Does powerline networking nuke radio hams?

Paul Ockenden upsets the amateur radio community by plugging powerline networking

Paul Ockenden
10 Aug 2009
Advertisement

Page 2 of 2 Does powerline networking nuke radio hams?

On the one hand you could argue that amateur radio is a long-established hobby, which the upstart powerline networking technology is beginning to wreck, where the adverse effects are almost certain to become worse in the future. That’s a compelling argument and it obviously raises strong passions among the radio enthusiast camp. I even found one website that declared these devices were a breach of Article 19 of the Universal Declaration of Human Rights (see Right stuff).

On the other hand, you could argue that the world has moved on, that shortwave radio is a “legacy” hobby while IP-based communication is very much tomorrow’s technology, with powerline networking forming an important part of this new world.

I didn’t experience anything to get all green ink and CAPITALS about
Indeed, most, if not all, of the shortwave broadcast stations being blocked by un-notched HomePlug frequencies would be available (in much better quality, and not subject to atmospheric conditions) via internet streaming. You could also argue that there are far more potential users for HomePlug devices than there are radio amateurs, so that in terms of sheer numbers the networkers would seem to have the advantage.

Having said all that, this is the Real World Computing section, so I need to get beyond the current heated online argument and find out what the effect actually is in the real world. So I got out my trusty shortwave radio (a lovely little Sony ICF-SW100) and, sure enough, within my house I heard lots of RF noise from my HomePlug AV kit. What was noticeable, though, was that the worst of this noise happened only during data transfer, so web surfing and checking email just caused the occasional burble, whereas copying gigabytes of data across the network really made the radio scream.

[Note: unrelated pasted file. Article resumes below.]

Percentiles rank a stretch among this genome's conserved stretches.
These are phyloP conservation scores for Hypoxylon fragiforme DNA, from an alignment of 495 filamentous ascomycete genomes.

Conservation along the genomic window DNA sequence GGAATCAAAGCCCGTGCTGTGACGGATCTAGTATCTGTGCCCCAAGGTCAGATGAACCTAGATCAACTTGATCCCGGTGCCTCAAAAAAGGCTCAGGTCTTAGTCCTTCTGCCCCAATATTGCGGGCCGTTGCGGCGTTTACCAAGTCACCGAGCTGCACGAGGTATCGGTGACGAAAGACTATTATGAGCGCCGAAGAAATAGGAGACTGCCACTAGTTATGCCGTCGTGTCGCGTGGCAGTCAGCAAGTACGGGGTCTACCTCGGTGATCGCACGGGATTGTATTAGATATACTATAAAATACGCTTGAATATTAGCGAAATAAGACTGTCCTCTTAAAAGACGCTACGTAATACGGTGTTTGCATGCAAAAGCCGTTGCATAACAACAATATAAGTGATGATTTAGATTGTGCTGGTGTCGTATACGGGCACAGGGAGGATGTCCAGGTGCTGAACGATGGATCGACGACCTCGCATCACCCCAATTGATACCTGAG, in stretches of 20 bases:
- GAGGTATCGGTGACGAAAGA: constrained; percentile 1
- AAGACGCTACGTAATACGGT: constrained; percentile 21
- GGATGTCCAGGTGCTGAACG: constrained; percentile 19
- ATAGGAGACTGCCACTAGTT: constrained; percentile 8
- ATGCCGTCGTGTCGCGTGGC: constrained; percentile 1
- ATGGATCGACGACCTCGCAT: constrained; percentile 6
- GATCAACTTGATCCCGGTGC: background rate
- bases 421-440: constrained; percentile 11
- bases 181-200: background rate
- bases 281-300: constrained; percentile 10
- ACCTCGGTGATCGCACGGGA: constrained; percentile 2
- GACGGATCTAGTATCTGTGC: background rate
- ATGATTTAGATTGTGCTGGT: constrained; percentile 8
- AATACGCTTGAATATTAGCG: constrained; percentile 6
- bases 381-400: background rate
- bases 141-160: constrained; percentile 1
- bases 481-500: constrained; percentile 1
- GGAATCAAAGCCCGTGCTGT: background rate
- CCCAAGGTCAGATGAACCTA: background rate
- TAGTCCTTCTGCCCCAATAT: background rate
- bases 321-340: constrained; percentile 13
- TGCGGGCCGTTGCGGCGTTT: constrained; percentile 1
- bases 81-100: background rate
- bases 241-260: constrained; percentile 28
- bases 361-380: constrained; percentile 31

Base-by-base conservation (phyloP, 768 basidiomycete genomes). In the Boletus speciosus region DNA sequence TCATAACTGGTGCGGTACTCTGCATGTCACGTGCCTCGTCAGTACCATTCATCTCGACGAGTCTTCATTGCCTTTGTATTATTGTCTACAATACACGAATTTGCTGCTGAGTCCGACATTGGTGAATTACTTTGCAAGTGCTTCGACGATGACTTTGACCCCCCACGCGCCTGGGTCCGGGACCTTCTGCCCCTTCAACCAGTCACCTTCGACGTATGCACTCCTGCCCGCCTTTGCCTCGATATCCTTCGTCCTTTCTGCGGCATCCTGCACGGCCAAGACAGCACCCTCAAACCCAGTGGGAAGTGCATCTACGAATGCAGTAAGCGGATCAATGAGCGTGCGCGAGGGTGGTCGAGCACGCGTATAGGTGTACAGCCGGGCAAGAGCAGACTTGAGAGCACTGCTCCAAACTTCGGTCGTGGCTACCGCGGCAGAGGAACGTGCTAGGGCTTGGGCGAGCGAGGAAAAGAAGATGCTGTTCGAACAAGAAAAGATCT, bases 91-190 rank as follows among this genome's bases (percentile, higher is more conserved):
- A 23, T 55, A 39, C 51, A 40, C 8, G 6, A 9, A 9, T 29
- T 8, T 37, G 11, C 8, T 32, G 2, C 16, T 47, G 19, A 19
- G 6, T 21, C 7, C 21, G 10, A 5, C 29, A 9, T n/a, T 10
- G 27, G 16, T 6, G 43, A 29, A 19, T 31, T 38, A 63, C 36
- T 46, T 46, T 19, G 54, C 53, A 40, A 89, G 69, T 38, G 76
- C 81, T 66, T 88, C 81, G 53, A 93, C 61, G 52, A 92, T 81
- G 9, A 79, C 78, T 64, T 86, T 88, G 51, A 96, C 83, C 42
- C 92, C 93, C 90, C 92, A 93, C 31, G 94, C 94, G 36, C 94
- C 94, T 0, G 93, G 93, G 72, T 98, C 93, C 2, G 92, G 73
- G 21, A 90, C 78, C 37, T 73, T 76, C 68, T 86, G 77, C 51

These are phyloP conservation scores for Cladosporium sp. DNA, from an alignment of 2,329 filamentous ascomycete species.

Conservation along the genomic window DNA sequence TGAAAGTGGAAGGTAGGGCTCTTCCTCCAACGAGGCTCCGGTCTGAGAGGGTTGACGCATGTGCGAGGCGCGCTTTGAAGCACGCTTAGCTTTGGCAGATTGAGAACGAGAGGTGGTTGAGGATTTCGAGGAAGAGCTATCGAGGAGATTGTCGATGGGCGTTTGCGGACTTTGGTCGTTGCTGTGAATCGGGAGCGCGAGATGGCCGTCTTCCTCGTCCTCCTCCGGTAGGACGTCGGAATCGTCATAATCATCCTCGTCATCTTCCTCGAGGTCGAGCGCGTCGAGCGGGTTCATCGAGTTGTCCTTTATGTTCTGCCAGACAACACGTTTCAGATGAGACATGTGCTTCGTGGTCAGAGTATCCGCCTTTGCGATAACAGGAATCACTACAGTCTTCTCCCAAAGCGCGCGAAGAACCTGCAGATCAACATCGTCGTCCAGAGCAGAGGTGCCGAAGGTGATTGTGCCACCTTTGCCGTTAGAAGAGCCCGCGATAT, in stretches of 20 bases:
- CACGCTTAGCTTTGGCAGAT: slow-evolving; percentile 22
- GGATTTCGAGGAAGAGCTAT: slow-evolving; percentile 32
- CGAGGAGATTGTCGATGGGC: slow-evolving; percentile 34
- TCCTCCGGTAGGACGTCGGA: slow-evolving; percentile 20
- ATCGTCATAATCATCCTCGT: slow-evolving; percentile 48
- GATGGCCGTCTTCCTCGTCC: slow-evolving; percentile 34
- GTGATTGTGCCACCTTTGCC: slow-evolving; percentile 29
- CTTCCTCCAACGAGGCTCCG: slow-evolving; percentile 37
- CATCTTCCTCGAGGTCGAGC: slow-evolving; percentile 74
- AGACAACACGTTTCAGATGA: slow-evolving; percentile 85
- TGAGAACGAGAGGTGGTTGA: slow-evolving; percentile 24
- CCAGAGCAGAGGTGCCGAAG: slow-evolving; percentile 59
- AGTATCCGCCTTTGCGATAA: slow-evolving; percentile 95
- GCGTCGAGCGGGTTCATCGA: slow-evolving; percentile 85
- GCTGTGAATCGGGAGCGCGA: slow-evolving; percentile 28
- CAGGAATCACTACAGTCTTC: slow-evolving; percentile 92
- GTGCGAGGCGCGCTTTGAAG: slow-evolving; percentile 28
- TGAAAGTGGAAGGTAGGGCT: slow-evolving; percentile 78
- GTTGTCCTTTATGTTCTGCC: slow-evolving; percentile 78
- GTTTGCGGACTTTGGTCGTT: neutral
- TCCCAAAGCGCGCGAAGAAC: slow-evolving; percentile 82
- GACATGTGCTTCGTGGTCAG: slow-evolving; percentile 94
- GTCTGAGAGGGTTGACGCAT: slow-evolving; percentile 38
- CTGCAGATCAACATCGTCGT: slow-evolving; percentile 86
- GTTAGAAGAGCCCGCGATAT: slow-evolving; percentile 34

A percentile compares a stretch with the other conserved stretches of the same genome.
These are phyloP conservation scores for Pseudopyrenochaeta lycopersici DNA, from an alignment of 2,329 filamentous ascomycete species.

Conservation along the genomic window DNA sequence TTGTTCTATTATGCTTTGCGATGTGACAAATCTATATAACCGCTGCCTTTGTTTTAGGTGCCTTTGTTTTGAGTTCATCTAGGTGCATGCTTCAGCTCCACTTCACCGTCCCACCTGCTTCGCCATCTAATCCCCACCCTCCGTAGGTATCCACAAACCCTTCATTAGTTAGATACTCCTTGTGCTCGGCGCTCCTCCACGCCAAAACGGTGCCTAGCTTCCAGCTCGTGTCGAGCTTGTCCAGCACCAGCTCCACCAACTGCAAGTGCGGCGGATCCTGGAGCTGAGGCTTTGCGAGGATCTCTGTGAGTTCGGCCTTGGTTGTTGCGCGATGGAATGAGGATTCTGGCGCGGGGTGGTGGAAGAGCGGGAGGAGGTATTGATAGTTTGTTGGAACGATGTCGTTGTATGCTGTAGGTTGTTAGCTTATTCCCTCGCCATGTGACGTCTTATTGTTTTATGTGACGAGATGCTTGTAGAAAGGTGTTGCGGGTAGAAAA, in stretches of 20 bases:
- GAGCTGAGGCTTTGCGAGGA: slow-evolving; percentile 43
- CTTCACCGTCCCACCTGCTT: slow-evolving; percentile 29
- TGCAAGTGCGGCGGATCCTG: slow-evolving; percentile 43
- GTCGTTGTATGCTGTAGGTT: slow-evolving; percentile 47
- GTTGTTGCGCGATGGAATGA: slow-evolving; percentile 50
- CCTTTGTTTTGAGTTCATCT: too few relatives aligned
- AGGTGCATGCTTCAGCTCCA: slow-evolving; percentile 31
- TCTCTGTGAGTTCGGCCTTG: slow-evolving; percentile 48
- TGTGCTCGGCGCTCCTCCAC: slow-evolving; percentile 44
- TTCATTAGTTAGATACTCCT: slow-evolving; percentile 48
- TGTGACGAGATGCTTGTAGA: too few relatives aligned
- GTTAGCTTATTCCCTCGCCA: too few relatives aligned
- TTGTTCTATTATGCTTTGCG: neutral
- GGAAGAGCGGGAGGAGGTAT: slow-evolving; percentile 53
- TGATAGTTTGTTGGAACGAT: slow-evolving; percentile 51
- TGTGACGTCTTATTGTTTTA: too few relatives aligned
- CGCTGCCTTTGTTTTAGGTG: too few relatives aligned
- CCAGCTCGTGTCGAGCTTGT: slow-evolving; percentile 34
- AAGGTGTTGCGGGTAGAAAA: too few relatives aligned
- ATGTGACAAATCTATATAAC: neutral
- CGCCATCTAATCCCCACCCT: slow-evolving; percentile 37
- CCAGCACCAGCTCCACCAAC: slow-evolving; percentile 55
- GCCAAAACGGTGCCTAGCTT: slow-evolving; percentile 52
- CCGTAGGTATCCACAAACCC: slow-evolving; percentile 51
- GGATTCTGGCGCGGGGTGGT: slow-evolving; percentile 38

The other thing I noticed was that this interference spans a wide band, and the notches I mentioned above are really noticeable; within one of those notched bands I have to get very close to my ring-main before the HomePlug interference will swamp the normal shortwave squawky voices and Morse code. Outside the notched bands, the noise from the HomePlugs is far more noticeable around the house – strong stations are fine, but the weaker ones are swamped by the digital drumming. I tried setting off a huge file transfer to max out the HomePlug interference, and then went on a walkabout. I didn’t go very far – just to the bottom of my garden (approximately 100ft from the house) – and from there I could detect no interference at all.

I appreciate that many radio amateurs will use more sensitive kit than my little Sony, and I know that some other people’s ring mains may act as more efficient transmitters than mine, but even so, after the venom I’d seen spilled online and via email I was expecting far, far worse. I didn’t experience anything to get all green ink and CAPITALS about.

So am I going to stop recommending HomePlug kit to readers of this column? Well, despite trying to present a balanced view here, I expect I’m in for another bombardment of emails because my answer is “no”. I still think that HomePlug devices are a boon to anyone working in an environment where Wi-Fi is tricky or unreliable, but from now on I think I’ll add a caveat to my recommendation.

The chances are you’ll know whether you have a radio amateur living close to you – they’ll have a socking great aerial strapped to their chimney or in their garden – and if you do have one of these enthusiasts living nearby, my advice would be to avoid HomePlug or other powerline networking devices if you can (or at least check with said neighbour to see whether interference from your devices is causing them any problems). After all, it isn’t worth upsetting the neighbours just to get an internet connection in your shed.

Likewise, if you have a radio ham living nearby whose equipment is causing problems with your TV reception, I’m equally sure that they’ll be happy to work with you to alleviate the problem. Hopefully, then we can all enjoy our hobbies in peace.

Page 2 of 2 Does powerline networking nuke radio hams?

Read more about: